The state House and Senate are trying to reach an agreement on reforms to Missouri’s municipal courts.
Both chambers have laid out what they want to change about Missouri’s law that limits how much of a city’s annual revenue can come from traffic tickets and fines. Senator Eric Schmitt (R-Glendale) told Missourinet the two sides have to work out differences.
“Representative Diehl had the municipal standards language that we want to make sure we go through,” said Schmitt. “In the House Committee they changed the percentages.”
The amendment from House Speaker John Diehl (R-Town and Country) would create minimum standards for local governments in St. Louis County including having a balanced budget and the setting of standards for police departments including a written policy on the use of force.
The state House and Senate both propose lowering from 30-percent to 20-percent in most of the state the amount of annual revenue a city can get from traffic tickets and fines. The Senate, though, would lower that to 10-percent in “suburban areas,” while the House would lower it to 15-percent only in St. Louis County.
Representative Clem Smith (D-Velda Village Hills) told Missouri House Communications he felt many St. Louis County lawmakers were left out of that discussion.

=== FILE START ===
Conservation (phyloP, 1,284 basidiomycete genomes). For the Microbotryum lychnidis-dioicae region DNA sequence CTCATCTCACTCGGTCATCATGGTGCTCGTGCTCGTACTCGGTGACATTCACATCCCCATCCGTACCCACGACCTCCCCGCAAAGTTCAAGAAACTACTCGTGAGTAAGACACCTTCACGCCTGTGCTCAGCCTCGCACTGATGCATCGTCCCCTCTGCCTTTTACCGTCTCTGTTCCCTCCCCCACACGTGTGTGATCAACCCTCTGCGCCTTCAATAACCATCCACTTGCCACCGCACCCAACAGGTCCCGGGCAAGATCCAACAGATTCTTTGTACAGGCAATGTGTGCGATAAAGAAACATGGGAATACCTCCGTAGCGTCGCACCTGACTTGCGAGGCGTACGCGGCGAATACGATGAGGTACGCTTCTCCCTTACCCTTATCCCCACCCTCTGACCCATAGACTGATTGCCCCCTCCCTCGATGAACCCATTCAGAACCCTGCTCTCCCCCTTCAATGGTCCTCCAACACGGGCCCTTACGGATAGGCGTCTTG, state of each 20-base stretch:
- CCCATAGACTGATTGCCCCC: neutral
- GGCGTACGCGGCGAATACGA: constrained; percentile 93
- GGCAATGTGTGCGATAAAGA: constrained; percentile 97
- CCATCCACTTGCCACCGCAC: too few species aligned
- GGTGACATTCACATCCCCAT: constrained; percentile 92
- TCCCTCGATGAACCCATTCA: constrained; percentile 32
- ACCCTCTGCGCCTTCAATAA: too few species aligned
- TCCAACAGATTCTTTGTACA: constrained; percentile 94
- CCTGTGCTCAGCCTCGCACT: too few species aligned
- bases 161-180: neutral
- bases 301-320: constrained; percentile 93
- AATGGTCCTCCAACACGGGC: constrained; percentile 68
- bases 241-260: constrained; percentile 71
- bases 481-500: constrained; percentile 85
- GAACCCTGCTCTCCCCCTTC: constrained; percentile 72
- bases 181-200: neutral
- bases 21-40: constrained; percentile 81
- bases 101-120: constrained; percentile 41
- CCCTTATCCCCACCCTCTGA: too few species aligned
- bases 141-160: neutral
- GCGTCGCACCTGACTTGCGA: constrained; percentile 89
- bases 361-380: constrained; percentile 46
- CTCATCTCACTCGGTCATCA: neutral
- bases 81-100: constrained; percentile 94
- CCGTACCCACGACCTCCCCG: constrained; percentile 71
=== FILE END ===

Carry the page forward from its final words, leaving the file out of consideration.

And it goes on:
“In this bill, rural individuals were able to keep 20-percent of traffic revenue while St. Louis County was penalized to get 15-percent. I thought the idea was that everybody was equal,” said Smith.
Representative Margo McNeil (D-Florissant) didn’t like the proposal to use two different percentages.
“I’m a little put off by the fact that we are doing things to St. Louis County that we wouldn’t do to the rest of the state,” said McNeil.
Representative Robert Cornejo (R-St. Peters) didn’t disagree, but said the bill needs to advance so that the rate is lowered from 30-percent.
“Our constituents would be mighty mad at us if we set up our state budget on, a third of it, on traffic tickets,” Cornejo said.